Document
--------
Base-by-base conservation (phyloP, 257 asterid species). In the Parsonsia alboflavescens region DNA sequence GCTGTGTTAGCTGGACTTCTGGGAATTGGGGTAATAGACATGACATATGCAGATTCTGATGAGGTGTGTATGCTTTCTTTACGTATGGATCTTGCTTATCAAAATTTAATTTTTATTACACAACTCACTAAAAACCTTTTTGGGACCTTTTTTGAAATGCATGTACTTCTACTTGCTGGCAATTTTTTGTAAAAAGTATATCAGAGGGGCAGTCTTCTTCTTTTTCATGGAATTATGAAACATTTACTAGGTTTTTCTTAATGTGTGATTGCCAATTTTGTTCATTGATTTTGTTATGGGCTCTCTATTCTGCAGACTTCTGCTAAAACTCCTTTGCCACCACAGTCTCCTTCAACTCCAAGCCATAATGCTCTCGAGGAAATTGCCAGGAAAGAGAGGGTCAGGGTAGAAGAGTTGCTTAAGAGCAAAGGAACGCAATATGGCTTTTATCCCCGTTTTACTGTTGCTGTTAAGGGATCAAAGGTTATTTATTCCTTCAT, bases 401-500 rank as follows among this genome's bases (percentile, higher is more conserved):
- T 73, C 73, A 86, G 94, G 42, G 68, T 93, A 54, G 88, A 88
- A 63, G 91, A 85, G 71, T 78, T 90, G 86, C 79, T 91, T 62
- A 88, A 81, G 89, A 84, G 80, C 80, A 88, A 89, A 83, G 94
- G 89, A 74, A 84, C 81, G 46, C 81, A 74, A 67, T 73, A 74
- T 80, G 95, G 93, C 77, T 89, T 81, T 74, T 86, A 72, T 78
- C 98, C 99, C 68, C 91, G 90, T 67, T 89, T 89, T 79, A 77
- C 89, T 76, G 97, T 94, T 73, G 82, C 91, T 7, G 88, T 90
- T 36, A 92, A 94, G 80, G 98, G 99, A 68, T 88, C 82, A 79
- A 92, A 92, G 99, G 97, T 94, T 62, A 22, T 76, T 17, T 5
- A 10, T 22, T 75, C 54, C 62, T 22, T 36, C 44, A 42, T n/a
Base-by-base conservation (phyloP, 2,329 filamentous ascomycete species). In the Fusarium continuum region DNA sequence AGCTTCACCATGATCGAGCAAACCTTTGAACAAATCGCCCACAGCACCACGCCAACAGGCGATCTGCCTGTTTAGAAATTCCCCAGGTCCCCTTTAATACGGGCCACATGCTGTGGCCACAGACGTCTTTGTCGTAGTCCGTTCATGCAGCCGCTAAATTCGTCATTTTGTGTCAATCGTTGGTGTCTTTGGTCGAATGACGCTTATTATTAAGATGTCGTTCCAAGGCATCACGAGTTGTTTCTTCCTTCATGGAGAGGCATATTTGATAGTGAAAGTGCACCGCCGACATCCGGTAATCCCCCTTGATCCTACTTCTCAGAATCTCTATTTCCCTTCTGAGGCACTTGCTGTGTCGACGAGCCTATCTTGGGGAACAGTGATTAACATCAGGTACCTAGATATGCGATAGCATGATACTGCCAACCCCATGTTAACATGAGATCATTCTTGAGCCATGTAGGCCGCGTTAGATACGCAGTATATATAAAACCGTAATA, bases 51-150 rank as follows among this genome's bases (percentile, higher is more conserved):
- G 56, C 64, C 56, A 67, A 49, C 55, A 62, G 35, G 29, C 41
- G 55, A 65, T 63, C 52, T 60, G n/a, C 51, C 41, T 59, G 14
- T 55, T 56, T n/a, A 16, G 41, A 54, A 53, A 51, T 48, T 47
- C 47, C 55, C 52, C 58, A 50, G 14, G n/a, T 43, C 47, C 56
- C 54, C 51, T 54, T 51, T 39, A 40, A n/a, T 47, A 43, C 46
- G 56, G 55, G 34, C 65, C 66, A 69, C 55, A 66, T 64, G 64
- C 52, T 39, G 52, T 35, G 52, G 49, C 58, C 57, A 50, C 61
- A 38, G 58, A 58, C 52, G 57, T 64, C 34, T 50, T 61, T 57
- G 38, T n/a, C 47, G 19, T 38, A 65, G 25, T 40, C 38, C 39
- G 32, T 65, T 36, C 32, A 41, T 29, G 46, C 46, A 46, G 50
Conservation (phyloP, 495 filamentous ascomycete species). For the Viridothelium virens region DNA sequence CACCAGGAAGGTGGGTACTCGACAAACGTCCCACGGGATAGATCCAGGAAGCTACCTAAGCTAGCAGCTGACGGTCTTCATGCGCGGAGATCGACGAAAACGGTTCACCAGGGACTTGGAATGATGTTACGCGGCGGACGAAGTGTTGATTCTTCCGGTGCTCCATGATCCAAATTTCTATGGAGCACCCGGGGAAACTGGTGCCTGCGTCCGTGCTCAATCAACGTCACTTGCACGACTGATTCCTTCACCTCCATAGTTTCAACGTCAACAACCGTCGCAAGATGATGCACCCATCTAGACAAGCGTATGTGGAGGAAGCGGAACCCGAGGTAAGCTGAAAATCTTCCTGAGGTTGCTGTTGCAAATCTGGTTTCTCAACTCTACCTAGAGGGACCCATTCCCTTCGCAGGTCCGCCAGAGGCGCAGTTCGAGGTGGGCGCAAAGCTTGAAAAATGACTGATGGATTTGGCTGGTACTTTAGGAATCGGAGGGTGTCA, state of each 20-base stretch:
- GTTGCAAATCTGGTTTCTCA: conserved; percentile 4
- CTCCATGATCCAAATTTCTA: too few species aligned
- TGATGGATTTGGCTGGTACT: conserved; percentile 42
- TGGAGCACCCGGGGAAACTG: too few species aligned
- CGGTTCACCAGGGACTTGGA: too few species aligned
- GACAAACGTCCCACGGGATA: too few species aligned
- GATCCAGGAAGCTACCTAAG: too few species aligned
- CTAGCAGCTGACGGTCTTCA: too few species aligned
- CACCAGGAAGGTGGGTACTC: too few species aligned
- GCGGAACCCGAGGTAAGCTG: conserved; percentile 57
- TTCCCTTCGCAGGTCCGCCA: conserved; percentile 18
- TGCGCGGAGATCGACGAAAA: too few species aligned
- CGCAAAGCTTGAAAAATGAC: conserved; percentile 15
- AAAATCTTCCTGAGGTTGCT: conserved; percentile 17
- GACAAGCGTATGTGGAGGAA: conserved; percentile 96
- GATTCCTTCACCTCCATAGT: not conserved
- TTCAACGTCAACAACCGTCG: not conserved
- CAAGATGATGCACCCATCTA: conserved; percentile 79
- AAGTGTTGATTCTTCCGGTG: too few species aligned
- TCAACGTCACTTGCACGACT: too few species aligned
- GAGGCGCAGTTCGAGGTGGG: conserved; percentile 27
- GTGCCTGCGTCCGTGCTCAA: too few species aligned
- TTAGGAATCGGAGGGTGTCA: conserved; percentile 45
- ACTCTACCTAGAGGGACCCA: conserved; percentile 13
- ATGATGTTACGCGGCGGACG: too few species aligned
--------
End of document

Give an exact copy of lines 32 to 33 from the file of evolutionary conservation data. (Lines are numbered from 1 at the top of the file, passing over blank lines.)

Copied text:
- CACCAGGAAGGTGGGTACTC: too few species aligned
- GCGGAACCCGAGGTAAGCTG: conserved; percentile 57